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The Parent's Guide to Down Syndrome: Advice, Information, Inspiration, and Support for Raising Your Child from Diagnosis through Adulthood Paperback – January 1, 2016
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About the Author
By day Mardra Sikora balances a patchwork of community, advocacy, work, and family. She believes in the power of words and writes both fiction and nonfiction to advocate for and with her adult son Marcus. You can find her and Marcus on the blog Grown Ups and Downs; Facebook; Twitter; as well as on various blog networks, including The Huffington Post.
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Top Customer Reviews
When I found our daughter had Down syndrome, I wanted something that was going to level with me but not bring me down. I didn't want to feel sad or down about my coming child. I just wanted to be prepared. This books does that with its positive tone as well as with its offering of happy parents. Having a child with Ds is NOT the end of the world, and with this book new parents can start to see that it's going to be okay.
Let’s start with the obvious. The way it is presented gets two thumbs up. Beginning with the basics, the authors walk the reader through the process. What exactly is DS? And what does it mean for parents, siblings, and other loved ones? What are some of the challenges? What are some of the capabilities? This is a book that sets out to answer those questions, and many more.
Although it contains a wealth of information from beginning to end, the book does not bore you with that which is irrelevant. Beginning with a person’s knowledge (or lack of knowledge) regarding diagnosis, prenatal care, and questions to ask medical professionals, the book contains a smorgasbord of things a personal might want to know, but because of the format, a reader can glance through bulleted lists and avoid “information overload,” (as stated on pg. 20) allowing to pick things that are pertinent to teach individual’s situation, making it so much easier to navigate and process the extensive research that has gone into this compilation.
One of the things I liked most about this book is that the authors do not claim to know it all. Rather, they draw from the experiences of other parents, who, just like them, have shared pieces of their journey in the hopes that it will help others.
It is easy for special needs parents to often feel as if they are going it alone, and for that reason, hearing from several sources provides is an understanding that every person develops at his or her own pace. Clearly conveyed, no two people are alike.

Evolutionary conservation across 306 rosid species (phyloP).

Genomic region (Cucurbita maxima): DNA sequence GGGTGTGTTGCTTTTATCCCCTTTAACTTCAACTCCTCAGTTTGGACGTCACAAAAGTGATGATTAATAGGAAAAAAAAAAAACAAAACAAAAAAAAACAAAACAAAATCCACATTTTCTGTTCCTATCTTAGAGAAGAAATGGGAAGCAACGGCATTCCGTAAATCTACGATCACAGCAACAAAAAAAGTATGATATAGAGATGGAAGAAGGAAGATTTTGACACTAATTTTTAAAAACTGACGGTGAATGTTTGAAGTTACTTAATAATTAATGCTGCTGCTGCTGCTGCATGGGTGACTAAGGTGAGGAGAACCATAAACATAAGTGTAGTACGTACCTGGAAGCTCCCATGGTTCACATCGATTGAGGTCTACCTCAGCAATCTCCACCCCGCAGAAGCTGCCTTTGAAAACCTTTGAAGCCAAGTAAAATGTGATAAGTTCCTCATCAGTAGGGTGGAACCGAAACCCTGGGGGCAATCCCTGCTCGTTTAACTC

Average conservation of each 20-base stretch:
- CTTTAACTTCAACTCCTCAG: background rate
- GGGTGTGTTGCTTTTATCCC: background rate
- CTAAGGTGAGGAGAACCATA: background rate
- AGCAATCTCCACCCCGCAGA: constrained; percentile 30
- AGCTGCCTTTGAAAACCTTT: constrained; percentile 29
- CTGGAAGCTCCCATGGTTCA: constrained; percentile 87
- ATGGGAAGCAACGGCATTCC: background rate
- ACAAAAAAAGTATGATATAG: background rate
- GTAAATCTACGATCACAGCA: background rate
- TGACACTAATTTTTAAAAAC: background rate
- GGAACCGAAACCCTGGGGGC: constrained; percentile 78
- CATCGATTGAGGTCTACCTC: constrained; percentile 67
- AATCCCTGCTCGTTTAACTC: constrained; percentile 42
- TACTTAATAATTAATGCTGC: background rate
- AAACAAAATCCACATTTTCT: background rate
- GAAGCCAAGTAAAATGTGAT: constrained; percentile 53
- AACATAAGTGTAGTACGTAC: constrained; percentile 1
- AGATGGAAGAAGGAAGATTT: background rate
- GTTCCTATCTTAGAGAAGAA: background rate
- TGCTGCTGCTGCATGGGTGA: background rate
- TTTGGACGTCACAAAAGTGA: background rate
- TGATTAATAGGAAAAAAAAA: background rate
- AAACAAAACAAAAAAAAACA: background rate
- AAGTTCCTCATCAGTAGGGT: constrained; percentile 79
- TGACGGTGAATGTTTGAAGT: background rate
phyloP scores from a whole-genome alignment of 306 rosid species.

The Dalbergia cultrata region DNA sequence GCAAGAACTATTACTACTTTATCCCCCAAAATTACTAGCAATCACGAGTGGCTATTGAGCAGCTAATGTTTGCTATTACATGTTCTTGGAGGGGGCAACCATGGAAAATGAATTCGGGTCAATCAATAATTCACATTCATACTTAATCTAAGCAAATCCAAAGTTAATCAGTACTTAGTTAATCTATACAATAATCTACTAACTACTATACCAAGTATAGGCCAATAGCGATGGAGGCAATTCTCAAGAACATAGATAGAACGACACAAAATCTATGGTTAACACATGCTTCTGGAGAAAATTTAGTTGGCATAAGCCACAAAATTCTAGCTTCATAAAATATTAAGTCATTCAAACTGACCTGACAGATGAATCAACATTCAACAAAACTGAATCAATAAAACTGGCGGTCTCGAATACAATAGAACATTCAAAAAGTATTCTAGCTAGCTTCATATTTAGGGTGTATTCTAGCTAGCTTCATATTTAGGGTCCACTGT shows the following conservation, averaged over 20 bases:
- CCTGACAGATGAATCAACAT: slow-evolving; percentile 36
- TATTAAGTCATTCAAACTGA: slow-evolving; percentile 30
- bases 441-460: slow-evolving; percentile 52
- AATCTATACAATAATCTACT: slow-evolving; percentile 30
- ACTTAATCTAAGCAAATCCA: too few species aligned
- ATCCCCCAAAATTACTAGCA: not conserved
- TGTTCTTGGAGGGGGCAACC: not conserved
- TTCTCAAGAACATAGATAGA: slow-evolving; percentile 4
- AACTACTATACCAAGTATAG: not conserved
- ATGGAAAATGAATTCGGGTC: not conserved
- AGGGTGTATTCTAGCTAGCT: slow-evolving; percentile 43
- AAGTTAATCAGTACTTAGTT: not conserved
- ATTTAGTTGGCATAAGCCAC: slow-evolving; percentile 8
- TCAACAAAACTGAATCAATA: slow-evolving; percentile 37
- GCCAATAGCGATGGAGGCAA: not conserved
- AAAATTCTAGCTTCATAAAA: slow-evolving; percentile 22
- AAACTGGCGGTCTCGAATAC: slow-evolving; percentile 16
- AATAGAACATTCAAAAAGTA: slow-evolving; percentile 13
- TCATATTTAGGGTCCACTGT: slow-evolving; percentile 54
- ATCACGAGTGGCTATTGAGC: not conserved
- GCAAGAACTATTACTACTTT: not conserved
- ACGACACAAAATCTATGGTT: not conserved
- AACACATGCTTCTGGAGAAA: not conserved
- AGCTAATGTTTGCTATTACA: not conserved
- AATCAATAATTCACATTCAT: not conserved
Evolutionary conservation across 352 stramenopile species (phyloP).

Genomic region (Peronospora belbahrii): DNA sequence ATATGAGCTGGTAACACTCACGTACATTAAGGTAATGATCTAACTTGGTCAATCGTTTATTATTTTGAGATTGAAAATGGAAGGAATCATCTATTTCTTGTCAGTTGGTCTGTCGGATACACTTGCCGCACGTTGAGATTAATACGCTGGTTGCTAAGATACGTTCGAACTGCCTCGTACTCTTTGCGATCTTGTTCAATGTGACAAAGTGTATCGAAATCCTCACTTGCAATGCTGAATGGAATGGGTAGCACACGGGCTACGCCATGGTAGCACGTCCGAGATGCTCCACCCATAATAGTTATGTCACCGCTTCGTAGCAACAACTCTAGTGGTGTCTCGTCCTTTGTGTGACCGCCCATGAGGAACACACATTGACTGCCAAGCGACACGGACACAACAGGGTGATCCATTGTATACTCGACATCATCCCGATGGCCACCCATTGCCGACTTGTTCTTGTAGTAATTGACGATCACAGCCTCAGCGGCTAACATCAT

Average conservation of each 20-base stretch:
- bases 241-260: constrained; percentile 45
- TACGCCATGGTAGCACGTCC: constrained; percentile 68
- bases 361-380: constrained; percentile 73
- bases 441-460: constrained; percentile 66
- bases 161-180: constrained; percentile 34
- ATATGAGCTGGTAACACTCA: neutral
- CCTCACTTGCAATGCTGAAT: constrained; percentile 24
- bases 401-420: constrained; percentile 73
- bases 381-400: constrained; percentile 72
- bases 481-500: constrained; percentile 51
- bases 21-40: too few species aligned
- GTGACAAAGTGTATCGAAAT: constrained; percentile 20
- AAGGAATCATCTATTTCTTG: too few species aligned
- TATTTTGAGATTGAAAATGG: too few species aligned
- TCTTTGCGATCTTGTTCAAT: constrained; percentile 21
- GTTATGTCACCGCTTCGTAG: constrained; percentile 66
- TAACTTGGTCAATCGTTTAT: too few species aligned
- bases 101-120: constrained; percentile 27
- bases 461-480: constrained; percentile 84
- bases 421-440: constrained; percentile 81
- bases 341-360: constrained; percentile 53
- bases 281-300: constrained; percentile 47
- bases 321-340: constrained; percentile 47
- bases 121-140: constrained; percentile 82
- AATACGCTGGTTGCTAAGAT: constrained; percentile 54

There are so many things to appreciate about this book, it is like winning the lottery of information. One such chapter centers on finding the right medical professional. When I read the suggestions, I couldn’t help but wonder what life would have been like for us if we had known some of the things to look for. Down syndrome is, indeed, a specialized field, best trusted to those who know the language. In addition to a list of the different types of professionals who may be a part of the healthcare team, there is a great list of questions to ask when interviewing a physician (pg. 79).
Another section which spoke personally to me was the one that talks about breaking the news to others. My adopted son is a young adult with DS. One of the most difficult things for us was how to tell our families. What would I have given, if I’d had this book to see how others had approached this delicate subject.
The Parent’s Guide to Down Syndrome is rich in resources. Seeing the connections to others who have lived with or are living with Down syndrome offers an amazing opportunity to have that crucial support.
Taking every good thing into consideration that jumped off the page as I was reading this book, there are two things that I believe are my favorite reasons for loving this work of heart, presented by Sikora and Jacob.
The first states clearly on page 20 — “The only true obligation is to your child and your family.” How often did I need to hear that, as I was raising my son. How desperately I needed someone to “know” and to “get it.” Not to sit in judgement, counting my failures, yet, simply sharing information that could help me, while at the same time, assuring me that “No two families have ever chosen, or will ever choose the same path,” (pg. 21). How about that? It’s okay not to be just like everyone else! Thank you, Mardra and Jen! My son is 25 now, and someone has finally, FINALLY, said these words to me. As Moms, you know how important that is. Congratulations on knowing what to say and how to say it.
The second favorite reason for loving this book is the quote it begins with, because I believe it sums up what all parents of people with Down syndrome know. You can find it in the dedication:
“The two most important days of your life are the day you were born and the day you find out why.” — Mark Twain
Yes, this is a long review. But a book like this has been a long time coming.
Can I give this ten stars?
This. Is. How. It’s. Done.